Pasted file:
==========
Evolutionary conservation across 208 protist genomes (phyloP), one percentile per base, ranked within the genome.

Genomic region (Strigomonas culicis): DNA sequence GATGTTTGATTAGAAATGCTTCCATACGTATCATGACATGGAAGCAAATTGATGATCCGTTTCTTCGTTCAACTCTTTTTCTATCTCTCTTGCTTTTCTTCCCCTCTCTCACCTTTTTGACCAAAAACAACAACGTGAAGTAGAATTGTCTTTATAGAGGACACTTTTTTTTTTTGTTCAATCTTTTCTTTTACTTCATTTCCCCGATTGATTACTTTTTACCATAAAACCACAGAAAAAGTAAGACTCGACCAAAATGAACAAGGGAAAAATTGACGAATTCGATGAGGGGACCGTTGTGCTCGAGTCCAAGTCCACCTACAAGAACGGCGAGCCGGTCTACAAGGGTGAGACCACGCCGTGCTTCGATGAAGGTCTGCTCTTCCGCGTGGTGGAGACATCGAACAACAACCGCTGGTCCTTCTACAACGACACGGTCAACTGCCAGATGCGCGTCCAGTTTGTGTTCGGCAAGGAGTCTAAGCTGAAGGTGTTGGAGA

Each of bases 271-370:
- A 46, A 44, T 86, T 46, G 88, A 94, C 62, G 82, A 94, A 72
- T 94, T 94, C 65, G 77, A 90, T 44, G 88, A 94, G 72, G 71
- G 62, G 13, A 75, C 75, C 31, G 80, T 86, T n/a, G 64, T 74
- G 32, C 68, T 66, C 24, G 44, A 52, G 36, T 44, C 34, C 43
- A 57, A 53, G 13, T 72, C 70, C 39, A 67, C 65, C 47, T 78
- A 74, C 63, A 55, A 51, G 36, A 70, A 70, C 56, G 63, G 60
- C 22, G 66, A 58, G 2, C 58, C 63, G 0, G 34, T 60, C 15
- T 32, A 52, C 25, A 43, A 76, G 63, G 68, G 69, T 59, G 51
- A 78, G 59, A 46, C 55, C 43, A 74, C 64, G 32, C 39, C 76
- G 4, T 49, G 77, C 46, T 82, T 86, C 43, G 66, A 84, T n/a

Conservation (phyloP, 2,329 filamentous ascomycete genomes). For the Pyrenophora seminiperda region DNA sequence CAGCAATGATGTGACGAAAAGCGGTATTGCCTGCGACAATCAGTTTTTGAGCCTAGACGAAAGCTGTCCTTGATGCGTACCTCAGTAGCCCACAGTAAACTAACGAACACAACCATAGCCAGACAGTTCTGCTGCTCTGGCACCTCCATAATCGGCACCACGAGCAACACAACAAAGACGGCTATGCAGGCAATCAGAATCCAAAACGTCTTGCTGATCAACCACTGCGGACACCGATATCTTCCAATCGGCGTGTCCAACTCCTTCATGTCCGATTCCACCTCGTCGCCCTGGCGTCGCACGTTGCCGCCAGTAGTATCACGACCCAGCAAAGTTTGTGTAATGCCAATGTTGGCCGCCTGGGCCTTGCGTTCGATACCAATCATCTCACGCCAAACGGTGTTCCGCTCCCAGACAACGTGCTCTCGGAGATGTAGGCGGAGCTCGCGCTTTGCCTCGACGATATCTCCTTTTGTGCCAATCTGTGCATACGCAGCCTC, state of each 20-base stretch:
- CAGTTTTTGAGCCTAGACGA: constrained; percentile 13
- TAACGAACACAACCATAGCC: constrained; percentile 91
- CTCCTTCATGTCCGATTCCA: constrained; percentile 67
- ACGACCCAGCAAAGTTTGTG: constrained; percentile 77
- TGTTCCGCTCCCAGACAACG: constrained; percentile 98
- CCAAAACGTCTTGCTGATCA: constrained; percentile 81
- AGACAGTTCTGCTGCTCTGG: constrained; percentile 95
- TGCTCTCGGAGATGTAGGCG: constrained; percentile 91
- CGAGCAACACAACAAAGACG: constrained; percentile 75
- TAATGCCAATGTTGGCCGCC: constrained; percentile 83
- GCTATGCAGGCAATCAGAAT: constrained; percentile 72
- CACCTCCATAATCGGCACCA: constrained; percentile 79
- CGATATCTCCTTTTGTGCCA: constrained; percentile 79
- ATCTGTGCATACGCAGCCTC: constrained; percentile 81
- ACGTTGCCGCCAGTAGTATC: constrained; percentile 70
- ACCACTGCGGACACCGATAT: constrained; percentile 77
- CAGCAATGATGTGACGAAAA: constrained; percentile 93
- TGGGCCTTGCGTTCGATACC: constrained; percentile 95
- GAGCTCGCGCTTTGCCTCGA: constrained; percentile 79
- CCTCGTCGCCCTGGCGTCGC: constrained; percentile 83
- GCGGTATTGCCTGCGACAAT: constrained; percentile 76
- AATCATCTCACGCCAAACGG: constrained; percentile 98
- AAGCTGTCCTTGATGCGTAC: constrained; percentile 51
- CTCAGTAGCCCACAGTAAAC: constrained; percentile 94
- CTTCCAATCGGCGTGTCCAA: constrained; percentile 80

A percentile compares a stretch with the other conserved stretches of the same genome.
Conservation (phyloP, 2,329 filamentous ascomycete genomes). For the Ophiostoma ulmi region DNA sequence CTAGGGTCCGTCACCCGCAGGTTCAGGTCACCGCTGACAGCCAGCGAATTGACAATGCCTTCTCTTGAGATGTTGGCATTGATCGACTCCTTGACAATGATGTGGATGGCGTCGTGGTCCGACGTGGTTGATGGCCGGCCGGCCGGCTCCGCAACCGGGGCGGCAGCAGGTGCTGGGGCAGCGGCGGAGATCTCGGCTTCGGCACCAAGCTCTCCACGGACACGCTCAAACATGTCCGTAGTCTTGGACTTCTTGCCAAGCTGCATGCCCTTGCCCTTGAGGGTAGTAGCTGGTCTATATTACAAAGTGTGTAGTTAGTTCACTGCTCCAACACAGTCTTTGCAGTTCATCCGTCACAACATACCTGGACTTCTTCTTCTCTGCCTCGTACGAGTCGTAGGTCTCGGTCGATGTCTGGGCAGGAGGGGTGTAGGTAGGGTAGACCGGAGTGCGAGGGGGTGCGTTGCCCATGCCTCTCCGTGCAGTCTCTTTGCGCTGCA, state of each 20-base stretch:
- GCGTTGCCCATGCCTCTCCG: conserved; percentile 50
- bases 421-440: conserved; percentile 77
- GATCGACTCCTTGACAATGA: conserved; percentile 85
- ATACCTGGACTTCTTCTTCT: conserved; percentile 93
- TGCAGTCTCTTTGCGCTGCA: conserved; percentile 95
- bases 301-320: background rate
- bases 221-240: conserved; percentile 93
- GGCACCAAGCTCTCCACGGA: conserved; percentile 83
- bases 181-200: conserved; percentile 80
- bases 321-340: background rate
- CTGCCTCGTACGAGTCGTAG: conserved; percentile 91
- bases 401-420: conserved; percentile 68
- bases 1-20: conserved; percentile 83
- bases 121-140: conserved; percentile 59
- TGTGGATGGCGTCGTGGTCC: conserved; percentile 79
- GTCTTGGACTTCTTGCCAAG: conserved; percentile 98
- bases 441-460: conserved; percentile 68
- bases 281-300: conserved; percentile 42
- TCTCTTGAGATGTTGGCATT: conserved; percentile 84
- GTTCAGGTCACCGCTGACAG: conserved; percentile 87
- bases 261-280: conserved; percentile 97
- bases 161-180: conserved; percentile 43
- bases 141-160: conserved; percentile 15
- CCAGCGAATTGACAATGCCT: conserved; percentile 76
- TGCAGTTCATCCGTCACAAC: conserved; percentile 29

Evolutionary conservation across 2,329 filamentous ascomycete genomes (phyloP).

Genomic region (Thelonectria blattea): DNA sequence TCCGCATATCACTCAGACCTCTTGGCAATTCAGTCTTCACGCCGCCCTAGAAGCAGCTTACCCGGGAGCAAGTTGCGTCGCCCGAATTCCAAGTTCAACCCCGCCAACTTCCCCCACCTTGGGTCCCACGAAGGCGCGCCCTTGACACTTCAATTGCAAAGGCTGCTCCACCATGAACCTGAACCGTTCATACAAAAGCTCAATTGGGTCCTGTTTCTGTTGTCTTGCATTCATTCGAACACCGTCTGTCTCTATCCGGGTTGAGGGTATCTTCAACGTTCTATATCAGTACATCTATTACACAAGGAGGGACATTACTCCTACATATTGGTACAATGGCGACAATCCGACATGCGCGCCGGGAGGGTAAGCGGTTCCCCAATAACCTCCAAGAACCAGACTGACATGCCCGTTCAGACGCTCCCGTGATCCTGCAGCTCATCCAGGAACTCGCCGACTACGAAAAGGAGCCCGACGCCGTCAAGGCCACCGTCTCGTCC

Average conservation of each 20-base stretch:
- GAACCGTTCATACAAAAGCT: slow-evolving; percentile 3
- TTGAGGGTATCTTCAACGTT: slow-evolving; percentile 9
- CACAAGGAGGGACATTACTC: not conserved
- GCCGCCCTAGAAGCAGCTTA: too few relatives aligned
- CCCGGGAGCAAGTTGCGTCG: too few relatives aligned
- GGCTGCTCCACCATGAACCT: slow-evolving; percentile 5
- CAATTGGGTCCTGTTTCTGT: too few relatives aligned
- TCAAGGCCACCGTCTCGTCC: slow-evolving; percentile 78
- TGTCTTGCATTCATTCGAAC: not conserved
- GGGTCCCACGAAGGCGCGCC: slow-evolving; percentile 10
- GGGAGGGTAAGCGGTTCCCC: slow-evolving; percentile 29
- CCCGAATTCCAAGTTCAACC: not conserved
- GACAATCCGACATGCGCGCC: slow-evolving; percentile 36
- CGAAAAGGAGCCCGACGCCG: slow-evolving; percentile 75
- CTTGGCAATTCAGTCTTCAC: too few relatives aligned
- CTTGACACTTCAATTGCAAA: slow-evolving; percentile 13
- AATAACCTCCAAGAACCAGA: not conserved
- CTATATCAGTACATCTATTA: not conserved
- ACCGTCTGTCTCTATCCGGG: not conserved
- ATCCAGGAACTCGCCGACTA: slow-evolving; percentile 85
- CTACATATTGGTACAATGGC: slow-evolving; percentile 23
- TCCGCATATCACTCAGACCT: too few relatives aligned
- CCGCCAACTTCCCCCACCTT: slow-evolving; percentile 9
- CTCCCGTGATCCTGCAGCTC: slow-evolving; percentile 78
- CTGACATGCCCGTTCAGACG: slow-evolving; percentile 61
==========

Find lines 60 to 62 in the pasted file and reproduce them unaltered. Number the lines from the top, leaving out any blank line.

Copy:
- TCTCTTGAGATGTTGGCATT: conserved; percentile 84
- GTTCAGGTCACCGCTGACAG: conserved; percentile 87
- bases 261-280: conserved; percentile 97